Thursday, April 13, 2017

Focus on the Future

Earlier today a doctor used a laser beam to shoot a series of holes through my eyeballs. That sounds pretty bad, but I knew in advance he was going to do it, this was not a random attack. The experience was quite psychedelic and not at all painful. Still, it's another example of how annoying it can be to simply get older; if it's not one thing, it's another.  
Called a Yag capsulotomy, it was necessary as a result of my having had cataract surgery two years ago. Approximately 40% of all people who do so will require this laser treatment eventually, when a film develops that clouds the back of the new lens and their vision starts getting fuzzy. It's officially "posterior capsule opacification," but "fuzzy vision" nails it. In my case my vision wasn't all that fuzzy, but a recent eye exam revealed that the clouding had begun and it would surely worsen over time.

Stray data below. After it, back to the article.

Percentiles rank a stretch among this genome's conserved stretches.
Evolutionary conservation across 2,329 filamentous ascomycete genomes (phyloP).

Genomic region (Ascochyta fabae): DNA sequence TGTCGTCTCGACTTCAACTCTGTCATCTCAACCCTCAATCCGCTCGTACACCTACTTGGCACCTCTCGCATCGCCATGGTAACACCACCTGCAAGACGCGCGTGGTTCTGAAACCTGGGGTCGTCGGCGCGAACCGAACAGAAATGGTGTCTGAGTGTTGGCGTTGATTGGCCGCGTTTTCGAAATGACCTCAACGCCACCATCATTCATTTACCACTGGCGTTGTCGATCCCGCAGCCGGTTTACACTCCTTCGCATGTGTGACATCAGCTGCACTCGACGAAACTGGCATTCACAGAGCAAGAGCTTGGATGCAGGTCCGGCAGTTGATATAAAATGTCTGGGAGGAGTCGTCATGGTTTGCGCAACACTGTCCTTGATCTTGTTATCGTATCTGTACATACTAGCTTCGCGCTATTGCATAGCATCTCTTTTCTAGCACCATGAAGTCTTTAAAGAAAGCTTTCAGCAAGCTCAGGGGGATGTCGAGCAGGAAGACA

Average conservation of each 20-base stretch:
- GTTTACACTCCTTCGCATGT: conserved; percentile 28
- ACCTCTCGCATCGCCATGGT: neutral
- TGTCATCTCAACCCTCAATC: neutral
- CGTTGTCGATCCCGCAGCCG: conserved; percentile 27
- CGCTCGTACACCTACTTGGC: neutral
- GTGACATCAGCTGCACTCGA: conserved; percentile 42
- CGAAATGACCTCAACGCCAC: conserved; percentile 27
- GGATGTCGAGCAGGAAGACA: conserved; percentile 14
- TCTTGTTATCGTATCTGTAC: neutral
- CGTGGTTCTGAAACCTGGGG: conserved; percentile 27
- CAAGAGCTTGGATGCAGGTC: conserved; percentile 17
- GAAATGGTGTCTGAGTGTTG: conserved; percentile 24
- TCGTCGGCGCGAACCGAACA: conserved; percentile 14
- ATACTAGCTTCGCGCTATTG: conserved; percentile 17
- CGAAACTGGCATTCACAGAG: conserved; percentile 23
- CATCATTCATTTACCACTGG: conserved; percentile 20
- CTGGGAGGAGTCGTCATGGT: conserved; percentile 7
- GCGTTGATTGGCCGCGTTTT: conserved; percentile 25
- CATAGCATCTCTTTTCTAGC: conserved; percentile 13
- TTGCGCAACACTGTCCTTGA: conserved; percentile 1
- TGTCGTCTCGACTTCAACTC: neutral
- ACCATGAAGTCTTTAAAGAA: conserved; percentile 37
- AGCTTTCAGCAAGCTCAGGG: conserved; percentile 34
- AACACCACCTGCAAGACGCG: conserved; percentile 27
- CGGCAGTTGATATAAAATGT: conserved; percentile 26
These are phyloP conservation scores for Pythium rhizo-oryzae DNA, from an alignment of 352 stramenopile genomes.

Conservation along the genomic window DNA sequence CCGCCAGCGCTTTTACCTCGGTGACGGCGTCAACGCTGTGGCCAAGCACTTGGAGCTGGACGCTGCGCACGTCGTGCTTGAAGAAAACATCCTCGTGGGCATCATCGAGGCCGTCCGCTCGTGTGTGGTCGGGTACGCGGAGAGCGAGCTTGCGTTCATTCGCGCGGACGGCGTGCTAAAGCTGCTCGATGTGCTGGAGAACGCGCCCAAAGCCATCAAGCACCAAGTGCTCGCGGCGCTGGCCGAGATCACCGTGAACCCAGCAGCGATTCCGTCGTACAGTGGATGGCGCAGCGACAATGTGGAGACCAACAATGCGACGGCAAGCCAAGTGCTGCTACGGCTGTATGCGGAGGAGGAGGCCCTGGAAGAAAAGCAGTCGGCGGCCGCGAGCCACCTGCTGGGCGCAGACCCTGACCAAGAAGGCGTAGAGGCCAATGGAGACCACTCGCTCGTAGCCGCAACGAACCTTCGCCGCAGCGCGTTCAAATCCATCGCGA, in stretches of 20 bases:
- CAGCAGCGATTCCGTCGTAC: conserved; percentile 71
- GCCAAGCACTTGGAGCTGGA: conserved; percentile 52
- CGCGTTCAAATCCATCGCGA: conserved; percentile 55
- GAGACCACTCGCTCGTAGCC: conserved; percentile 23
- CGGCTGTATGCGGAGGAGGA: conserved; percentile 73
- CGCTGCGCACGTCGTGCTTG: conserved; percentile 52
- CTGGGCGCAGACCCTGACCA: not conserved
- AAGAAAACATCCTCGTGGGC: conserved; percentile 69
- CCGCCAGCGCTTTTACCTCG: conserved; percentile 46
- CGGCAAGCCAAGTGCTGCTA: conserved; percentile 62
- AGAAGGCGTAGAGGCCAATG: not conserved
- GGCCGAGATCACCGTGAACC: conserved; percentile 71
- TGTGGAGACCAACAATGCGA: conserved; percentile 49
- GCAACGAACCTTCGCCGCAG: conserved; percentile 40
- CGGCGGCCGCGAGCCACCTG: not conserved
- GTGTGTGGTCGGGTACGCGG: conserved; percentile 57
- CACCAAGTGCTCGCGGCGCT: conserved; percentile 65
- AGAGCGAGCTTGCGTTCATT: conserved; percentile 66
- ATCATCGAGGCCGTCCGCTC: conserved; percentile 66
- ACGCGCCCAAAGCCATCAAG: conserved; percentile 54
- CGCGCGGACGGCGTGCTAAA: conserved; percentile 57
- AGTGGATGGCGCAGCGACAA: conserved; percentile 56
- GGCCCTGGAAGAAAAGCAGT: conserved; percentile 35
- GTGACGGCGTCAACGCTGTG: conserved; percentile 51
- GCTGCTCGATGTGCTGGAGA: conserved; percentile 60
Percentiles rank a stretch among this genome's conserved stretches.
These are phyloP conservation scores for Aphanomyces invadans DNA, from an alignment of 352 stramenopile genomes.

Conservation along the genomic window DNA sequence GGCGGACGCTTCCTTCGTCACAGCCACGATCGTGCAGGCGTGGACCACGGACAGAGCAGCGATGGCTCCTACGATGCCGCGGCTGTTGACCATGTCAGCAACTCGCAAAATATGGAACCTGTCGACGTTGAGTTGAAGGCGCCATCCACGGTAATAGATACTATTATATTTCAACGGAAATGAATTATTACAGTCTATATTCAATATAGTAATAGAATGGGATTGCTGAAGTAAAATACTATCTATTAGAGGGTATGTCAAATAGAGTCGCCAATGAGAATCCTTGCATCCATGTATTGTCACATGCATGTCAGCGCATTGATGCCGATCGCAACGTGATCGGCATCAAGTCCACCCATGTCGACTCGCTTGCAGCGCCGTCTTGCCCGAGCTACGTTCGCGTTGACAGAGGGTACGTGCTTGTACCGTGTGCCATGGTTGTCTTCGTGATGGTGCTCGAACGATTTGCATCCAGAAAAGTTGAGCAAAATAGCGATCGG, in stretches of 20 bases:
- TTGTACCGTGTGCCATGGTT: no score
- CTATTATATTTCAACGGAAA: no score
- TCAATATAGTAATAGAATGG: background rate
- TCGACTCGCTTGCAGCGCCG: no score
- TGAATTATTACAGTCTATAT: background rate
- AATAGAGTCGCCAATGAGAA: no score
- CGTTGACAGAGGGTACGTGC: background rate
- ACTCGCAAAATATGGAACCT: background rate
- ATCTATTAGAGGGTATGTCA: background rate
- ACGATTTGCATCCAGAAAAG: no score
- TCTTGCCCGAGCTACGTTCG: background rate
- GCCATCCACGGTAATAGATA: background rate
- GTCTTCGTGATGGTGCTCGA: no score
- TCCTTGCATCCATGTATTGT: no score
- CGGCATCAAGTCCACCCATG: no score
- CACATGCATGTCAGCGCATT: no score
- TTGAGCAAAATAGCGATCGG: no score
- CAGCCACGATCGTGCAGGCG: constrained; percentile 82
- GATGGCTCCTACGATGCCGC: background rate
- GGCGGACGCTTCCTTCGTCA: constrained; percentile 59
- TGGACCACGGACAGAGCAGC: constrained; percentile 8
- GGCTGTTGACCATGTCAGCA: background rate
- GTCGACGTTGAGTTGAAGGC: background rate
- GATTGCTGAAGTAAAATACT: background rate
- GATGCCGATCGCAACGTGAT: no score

Many eye-drops were required during the extensive exam prior to the procedure, including a few to dilate my eyes. And while the actual laser shooting takes just about 30 seconds per eye, the dilation lasts for six hours or more. This is a drag, causing blurry vision and extreme sensitivity to light. Added to the constant barrage of floaters that look like bugs flying all around you as a result of the treatment, it's a dastardly combination that renders you all but blind behind your sunglasses for most of the day. The good news is that you're not really, and things will clear up considerably soon enough.

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